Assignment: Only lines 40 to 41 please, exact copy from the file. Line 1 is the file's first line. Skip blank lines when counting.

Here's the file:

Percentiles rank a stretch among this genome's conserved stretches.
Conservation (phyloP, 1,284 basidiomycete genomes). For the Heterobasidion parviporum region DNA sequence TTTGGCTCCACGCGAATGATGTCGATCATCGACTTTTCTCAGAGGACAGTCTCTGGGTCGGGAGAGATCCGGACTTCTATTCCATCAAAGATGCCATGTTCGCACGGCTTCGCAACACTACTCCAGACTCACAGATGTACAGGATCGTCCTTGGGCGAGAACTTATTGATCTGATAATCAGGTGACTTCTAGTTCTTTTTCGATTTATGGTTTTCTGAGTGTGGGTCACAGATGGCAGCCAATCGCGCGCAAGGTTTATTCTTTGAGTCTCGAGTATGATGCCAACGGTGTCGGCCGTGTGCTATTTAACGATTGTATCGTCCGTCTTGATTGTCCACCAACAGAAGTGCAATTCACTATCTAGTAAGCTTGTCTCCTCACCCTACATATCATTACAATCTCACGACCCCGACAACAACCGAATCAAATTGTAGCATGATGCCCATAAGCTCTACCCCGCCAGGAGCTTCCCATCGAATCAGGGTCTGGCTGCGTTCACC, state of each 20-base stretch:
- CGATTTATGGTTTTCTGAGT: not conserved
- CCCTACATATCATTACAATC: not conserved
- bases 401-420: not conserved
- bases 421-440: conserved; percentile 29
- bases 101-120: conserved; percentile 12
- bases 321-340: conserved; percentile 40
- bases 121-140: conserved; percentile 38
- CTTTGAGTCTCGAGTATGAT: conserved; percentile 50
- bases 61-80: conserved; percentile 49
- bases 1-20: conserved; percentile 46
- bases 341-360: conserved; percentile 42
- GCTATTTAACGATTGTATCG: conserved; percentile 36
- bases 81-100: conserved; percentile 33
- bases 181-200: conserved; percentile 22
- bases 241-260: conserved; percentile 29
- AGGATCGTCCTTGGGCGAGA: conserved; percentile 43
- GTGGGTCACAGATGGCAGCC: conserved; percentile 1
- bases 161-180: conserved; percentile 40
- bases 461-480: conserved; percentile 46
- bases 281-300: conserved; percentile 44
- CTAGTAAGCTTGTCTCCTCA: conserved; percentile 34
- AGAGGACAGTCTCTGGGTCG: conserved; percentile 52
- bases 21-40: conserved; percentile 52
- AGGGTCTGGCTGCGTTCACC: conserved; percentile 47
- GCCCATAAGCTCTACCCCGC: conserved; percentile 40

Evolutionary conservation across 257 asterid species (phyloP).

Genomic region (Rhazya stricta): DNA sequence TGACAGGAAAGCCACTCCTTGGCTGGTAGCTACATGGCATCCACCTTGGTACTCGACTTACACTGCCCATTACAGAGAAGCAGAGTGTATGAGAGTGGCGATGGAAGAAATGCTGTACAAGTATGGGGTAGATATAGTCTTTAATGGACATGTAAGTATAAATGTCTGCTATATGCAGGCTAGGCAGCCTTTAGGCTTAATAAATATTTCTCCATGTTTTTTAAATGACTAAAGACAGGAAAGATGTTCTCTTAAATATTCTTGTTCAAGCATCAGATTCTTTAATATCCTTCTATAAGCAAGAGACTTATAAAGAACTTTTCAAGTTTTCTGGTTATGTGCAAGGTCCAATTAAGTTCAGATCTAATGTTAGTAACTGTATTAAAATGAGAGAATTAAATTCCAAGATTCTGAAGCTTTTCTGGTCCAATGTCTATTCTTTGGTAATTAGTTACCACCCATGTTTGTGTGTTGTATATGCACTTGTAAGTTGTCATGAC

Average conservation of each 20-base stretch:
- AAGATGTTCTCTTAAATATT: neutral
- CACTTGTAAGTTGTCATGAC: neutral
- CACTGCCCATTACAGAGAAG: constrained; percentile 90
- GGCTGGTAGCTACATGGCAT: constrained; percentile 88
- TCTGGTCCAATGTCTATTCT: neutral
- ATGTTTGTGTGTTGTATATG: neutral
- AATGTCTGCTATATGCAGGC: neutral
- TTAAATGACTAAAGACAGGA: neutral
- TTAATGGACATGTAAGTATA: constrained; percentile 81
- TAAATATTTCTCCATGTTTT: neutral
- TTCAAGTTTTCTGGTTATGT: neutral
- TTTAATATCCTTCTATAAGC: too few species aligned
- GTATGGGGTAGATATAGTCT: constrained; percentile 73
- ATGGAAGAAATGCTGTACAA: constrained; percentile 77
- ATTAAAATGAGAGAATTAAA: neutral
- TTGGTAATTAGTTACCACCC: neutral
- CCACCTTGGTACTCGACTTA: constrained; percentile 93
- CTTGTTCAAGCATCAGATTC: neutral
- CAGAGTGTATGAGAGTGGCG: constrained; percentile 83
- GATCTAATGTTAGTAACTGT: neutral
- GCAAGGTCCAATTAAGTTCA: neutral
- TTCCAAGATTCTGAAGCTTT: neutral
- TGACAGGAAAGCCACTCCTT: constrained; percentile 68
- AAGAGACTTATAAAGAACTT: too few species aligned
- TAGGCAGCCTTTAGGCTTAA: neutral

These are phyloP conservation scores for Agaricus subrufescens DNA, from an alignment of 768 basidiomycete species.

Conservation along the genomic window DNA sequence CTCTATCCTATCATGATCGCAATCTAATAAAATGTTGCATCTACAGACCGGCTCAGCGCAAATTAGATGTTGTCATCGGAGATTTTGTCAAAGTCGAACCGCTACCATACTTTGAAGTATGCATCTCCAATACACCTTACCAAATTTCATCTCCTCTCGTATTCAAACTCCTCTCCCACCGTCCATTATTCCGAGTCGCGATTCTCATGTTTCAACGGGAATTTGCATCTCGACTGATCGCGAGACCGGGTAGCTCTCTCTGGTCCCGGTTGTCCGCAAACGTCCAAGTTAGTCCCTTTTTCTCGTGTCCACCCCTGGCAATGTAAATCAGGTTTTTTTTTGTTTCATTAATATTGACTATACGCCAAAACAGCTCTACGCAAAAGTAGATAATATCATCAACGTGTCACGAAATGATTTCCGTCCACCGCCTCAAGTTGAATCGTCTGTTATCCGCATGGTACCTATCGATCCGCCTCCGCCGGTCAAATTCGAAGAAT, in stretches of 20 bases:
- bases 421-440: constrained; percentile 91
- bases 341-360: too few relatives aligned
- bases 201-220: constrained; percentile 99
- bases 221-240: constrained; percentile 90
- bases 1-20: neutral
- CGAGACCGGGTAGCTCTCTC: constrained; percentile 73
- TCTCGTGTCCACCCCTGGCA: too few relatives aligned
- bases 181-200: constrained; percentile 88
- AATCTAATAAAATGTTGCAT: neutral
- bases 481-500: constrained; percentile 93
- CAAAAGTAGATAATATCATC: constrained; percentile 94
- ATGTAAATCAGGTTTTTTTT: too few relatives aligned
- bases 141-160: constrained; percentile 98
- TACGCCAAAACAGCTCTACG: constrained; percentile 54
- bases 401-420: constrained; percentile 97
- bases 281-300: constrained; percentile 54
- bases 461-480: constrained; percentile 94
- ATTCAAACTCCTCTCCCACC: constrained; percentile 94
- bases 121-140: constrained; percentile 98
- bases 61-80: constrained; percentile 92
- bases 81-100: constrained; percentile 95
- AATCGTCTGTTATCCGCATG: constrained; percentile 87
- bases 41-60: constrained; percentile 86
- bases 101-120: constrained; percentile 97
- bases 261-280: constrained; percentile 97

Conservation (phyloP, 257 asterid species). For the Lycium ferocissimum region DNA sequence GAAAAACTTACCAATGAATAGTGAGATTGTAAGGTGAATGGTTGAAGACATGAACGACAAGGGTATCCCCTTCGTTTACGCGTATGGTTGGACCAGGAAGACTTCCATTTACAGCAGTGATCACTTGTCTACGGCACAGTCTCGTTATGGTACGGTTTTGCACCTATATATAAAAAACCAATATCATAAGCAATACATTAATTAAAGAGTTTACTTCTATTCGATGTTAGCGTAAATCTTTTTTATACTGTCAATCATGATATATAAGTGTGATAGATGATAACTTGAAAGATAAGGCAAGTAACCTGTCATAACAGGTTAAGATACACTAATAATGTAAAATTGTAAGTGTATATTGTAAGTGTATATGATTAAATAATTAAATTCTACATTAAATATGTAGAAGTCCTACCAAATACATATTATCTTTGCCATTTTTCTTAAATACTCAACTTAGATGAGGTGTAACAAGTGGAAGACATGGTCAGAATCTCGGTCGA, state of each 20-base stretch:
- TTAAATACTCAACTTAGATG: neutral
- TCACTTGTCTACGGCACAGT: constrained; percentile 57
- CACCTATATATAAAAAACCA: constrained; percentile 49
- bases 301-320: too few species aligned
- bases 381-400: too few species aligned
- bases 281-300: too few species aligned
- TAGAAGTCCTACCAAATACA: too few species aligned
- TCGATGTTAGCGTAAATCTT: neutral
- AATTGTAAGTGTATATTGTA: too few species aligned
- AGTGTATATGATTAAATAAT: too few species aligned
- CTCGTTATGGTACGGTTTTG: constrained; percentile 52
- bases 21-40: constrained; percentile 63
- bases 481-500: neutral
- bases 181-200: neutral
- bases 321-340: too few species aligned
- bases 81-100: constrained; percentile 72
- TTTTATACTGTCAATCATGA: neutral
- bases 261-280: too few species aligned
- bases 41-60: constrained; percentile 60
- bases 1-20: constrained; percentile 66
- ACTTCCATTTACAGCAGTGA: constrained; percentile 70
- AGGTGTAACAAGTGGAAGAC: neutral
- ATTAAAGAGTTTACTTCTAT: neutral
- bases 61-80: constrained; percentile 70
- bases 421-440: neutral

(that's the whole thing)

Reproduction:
- TAAATATTTCTCCATGTTTT: neutral
- TTCAAGTTTTCTGGTTATGT: neutral